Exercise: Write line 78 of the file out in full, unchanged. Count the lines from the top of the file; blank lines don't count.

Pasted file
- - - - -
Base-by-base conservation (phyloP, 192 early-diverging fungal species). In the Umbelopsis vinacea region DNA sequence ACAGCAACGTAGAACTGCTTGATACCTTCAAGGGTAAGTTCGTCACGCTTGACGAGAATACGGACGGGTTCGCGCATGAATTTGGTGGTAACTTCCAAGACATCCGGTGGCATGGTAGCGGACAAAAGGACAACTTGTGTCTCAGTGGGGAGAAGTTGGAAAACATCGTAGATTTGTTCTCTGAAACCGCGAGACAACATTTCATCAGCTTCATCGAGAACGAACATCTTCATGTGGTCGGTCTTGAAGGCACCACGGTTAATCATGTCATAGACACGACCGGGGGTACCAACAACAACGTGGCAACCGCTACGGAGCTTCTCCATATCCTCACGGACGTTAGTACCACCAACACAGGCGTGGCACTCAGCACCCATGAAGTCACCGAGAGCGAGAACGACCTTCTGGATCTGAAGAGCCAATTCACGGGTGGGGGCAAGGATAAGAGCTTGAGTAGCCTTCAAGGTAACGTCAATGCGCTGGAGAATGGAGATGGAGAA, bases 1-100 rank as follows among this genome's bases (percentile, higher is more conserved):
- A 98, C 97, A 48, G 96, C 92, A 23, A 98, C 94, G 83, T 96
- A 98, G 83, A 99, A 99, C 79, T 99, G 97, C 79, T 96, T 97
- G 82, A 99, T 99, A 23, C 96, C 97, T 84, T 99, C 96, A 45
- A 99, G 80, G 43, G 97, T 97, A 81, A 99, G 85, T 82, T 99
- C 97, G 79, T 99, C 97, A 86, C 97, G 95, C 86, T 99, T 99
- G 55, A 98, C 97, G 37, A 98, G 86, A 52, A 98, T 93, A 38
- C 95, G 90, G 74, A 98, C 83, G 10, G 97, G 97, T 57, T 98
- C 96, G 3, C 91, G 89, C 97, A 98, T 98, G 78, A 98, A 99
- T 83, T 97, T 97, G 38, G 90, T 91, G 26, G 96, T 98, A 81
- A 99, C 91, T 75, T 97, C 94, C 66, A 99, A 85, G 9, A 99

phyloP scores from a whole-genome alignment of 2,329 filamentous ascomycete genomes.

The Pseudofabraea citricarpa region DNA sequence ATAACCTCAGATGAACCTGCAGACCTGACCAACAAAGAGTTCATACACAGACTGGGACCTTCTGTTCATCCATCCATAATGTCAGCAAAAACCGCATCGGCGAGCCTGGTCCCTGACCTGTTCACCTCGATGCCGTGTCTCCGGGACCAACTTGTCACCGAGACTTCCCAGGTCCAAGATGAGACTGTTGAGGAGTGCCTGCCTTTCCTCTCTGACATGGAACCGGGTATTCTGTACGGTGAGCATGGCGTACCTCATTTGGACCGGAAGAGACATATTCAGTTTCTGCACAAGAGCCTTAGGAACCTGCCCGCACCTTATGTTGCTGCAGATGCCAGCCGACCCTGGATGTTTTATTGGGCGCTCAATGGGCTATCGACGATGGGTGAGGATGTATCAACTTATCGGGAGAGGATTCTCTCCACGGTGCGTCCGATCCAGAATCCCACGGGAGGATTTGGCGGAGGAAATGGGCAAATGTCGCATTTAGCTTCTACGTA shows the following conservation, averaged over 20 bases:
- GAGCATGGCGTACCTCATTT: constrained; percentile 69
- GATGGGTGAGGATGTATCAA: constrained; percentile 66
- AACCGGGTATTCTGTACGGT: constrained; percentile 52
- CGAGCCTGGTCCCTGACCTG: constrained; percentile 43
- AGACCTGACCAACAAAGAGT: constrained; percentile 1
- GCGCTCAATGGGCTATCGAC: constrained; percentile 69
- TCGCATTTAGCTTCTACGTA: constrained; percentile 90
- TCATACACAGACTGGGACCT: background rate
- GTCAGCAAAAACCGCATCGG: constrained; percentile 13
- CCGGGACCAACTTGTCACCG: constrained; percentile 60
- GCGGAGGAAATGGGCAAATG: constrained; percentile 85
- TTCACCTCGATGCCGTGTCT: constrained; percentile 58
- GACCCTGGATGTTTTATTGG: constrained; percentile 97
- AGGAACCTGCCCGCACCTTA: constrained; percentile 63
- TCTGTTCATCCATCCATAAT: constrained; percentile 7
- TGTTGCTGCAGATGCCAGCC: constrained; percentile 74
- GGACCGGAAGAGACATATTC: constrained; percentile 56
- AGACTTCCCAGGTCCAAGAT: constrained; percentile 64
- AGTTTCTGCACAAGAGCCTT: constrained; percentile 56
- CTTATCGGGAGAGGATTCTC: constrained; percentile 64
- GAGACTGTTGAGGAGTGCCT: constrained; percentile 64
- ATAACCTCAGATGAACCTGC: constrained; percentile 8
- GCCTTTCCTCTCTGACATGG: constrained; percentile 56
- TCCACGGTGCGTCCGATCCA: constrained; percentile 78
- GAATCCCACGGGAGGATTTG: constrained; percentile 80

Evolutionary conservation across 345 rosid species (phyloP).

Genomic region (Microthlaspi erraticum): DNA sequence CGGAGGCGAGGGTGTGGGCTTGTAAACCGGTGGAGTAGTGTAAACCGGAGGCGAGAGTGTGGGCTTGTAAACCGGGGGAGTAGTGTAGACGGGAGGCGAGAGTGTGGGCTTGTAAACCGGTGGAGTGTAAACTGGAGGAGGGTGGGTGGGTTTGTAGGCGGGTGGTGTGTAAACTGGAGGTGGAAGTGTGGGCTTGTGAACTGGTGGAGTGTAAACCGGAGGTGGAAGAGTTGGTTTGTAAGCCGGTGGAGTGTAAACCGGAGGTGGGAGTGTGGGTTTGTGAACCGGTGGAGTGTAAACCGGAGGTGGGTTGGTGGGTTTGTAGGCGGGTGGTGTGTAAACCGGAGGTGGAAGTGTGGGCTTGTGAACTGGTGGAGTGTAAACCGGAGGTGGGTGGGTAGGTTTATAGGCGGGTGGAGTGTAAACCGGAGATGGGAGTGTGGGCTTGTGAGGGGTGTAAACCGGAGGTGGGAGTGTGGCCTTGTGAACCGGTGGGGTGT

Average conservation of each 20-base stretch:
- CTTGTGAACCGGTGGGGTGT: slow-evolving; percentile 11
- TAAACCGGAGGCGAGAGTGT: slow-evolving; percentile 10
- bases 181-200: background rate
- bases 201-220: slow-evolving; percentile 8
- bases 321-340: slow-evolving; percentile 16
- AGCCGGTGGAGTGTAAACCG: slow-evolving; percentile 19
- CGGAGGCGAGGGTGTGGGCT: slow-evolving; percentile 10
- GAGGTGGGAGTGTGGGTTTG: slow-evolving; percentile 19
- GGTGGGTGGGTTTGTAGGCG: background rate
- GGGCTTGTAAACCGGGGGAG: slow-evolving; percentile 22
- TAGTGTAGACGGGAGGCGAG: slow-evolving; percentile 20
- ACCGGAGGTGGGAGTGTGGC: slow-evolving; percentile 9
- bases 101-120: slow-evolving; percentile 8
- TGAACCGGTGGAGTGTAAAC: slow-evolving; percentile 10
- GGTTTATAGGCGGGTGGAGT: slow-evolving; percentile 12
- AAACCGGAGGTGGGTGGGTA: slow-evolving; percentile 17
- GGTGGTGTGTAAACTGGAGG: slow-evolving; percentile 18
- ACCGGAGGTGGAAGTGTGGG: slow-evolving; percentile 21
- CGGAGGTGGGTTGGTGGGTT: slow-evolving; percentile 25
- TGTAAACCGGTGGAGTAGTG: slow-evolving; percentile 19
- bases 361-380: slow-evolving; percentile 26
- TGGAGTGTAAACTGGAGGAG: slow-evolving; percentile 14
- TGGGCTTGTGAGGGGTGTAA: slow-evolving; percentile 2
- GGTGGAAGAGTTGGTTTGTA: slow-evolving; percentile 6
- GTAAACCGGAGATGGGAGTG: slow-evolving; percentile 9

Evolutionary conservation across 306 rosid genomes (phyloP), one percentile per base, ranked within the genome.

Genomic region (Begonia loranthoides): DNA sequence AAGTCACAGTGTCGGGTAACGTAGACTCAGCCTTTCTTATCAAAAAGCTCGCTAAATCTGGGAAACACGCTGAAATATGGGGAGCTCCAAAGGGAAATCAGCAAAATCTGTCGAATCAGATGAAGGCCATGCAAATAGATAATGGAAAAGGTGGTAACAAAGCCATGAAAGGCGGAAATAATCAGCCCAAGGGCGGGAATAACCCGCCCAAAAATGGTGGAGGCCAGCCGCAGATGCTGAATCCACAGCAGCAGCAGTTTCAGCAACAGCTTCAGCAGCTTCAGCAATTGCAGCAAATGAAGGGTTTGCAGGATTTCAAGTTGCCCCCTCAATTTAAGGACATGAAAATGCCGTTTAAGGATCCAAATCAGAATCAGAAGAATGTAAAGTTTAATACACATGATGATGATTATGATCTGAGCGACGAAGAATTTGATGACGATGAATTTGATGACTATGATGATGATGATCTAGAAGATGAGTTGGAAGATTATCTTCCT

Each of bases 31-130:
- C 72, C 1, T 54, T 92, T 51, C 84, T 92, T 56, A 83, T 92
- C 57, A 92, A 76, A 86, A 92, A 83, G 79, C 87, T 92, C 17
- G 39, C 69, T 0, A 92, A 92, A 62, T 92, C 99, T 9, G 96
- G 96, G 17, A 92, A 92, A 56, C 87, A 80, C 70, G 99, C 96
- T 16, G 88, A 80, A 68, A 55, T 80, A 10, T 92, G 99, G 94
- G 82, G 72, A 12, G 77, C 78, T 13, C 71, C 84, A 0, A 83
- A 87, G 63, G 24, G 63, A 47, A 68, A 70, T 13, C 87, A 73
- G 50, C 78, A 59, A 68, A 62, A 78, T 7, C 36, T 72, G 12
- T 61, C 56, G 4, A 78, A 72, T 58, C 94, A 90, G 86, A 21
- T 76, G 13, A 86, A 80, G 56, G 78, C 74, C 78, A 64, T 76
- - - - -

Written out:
- T 61, C 56, G 4, A 78, A 72, T 58, C 94, A 90, G 86, A 21